What's it called when the logical consequent is indifferent to the antecedent?

I'm looking for the logic term for when

P ⇒ Q
¬P ⇒ Q.

  • 4
    This is classically equivalent to asserting that Q is true.
    – PW_246
    Sep 18 at 2:31
  • @PW_246 Why true and not false or indeterminate?
    – Geremia
    Sep 18 at 3:13
  • 1
    Classically, P or not P is theorem, and it is also a theorem that (A->P)&(B->P)&(A or B) implies P. Sep 18 at 4:36
  • 1
    If your 'indifferent' means the colloquial 'irrelevant', it could be said that in classic logic 'material implication' is the name when the logical consequent is indifferent to its antecedent since the conditional statement P ⇒ Q is considered true as long as either P is false or Q is true (or both), regardless of any particular relationship or dependency between P and Q. And your specific form for the tautological consequence of Q is just a special case with additional constraint... Sep 18 at 4:44
  • In relevance logic, there is a notion of "irrelevant implication", but that applies to the type of implication as a whole rather than to specific conditionals. In particular, material and strict implications are "irrelevant" regardless of semantic relations between P and Q because they do not track them. Some authors do talk about "irrelevant conditionals" individually, see e.g. Walters, pp.3ff, but it is not a standard term.
    – Conifold
    Sep 18 at 5:23

5 Answers 5


Morton's Fork

  1. Either you live modestly or you live extravagantly
  2. If you live modestly (you saved money), then you can afford charity
  3. If you live extravagantly (you're rich), then you can afford charity

Conclusion: Whether you live modestly or extravagantly, you can afford charity.


  • 1
    Is what I'm asking not a "false dilemma"?
    – Geremia
    Sep 19 at 3:03
  • That's a tough question to answer. You might wanna do something about that. Sep 19 at 6:11
  • A false dilemma occurs when someone argues that either P or Q must be true, when in fact those are not the only possibilities.
    – Bumble
    Sep 19 at 10:54

What you have in that case is a consequent Q that holds whether or not the antecedent P is true. In English we often tag a conditional of this kind by using the word 'even' or 'still' or both. E.g. "Even if it rains, the match will go ahead as planned." or "If it rains, the match will still go ahead." The match will happen whether it rains or not, so we have

Rains → Match

and also

¬Rains → Match

Such conditionals are often simply called 'even ifs'. They are closely related to what linguists refer to as concessive conditionals. They are not necessarily the same as relevant conditionals, in the sense of relevance logic. In many cases the point of the antecedent is that it is contextually relevant. Imagine this conversation:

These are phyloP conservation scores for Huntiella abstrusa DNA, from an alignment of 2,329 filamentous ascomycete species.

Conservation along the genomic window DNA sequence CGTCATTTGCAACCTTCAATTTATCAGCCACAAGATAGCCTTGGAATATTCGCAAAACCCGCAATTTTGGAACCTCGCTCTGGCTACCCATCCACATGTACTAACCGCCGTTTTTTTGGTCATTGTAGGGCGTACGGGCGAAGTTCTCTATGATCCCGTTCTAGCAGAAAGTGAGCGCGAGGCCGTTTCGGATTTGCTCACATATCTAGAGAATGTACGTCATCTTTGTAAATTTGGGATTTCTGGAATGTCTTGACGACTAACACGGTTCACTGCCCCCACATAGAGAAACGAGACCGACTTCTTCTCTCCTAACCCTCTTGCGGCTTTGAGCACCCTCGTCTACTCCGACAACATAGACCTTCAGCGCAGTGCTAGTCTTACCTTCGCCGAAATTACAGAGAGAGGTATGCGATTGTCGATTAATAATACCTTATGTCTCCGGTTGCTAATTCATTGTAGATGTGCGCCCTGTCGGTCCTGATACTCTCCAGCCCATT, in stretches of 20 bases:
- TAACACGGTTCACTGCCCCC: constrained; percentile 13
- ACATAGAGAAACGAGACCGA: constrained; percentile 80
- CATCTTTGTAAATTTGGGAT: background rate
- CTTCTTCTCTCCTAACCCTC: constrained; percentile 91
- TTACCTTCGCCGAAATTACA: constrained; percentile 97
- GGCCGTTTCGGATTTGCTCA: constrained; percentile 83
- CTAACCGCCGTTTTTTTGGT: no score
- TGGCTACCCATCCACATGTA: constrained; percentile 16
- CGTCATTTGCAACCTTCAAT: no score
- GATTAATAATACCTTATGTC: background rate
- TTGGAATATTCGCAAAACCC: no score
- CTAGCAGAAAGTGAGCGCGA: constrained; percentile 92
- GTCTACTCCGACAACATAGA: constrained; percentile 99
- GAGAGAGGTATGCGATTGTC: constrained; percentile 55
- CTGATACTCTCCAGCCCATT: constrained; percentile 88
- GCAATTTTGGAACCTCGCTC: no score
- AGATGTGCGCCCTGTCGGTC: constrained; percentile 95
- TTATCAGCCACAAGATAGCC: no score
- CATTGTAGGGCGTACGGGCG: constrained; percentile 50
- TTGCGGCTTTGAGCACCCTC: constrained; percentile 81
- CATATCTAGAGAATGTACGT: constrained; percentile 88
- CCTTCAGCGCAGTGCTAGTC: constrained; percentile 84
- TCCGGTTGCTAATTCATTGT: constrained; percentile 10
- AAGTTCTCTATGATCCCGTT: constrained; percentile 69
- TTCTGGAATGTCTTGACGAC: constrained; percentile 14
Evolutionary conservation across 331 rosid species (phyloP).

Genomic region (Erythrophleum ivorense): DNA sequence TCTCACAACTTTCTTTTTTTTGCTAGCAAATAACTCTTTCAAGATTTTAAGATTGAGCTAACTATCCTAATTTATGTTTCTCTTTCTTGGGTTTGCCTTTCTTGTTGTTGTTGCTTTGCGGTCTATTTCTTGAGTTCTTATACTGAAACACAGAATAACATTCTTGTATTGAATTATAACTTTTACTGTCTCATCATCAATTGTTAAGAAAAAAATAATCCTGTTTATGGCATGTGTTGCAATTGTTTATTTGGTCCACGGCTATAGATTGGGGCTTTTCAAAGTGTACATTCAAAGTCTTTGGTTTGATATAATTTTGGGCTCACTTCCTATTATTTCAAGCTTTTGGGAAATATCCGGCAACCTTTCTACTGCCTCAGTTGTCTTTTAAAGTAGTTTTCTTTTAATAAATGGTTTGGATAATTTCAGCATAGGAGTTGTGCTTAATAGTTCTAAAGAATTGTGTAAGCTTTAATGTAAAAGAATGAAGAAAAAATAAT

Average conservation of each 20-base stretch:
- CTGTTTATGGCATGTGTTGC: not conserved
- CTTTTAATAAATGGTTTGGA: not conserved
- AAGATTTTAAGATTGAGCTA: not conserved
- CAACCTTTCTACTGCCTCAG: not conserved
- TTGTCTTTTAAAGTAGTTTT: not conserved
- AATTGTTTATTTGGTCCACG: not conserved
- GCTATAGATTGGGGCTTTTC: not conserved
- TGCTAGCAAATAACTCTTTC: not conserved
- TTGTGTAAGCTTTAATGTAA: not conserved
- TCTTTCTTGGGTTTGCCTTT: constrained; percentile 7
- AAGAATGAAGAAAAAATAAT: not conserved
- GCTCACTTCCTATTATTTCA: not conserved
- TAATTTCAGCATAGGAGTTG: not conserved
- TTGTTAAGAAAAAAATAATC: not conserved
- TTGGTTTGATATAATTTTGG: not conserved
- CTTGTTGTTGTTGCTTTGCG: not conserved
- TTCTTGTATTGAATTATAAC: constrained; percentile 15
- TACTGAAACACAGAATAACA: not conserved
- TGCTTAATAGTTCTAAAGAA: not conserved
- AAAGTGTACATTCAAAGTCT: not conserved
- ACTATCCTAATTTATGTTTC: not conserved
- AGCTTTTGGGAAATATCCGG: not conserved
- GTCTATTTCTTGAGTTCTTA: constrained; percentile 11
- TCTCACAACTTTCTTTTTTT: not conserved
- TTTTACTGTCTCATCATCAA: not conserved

A: There's going to be a football match on Saturday. You're welcome to join us.
B: What if it rains?
A: If it rains, there will still be a football match. 
B: What if it snows?
A: Even if it snows, there will be a football match.
B: What if there is a huge volcanic eruption in Japan? 
A: Even if there is a huge volcanic eruption in Japan, there will still be a football match.

In each case, A's conditional statements have an antecedent that is relevant in context. It would be weird if A had started the conversation with, "If there is a huge volcanic eruption in Japan, there will be a football match on Saturday." Without context, the antecedent would be irrelevant and it would make the conditional misleading, though arguably not actually false. Using Grice's theory of conversational implicature, we would say that such a statement violates the cooperative principle by breaking the rule: be relevant.

Some writers about conditionals consider that 'even ifs' straightforwardly entail the corresponding 'if', e.g. Jonathan Bennett, "A Philosophical Guide to Conditionals", (Oxford, 2003), chapter 17. Others consider 'even ifs' to be different because the antecedent does not provide evidential support for the consequent, e.g. Igor Douven, "The Epistemology of Indicative Conditionals" (Cambridge, 2016), p119.


A formula that is true regardless of the truth values of any other formulas is known as a "tautology".


In computer logic, that is known as a don't care condition.

  • Can you please provide a source for this?
    – Geremia
    Sep 19 at 0:21
  • Nope. It's just one of those things you learn on the job from programmers. Sep 19 at 2:18
  • Well, real world experience is a source.
    – Geremia
    Sep 20 at 22:32

P ⇒ Q


¬P ⇒ Q.

These two implications are self-evidently false.

Self-evident means that the layperson could tell intuitively that an instantiation of this sort of implications is false.

  • According to modern analytical/symbolic logic.
    – Geremia
    Sep 19 at 23:32
  • @Geremia "According to modern analytical/symbolic logic." According to common sense. This is what "self-evident" means. If you need theoretical expertise to decide, then it is not self-evident. Sep 20 at 5:17

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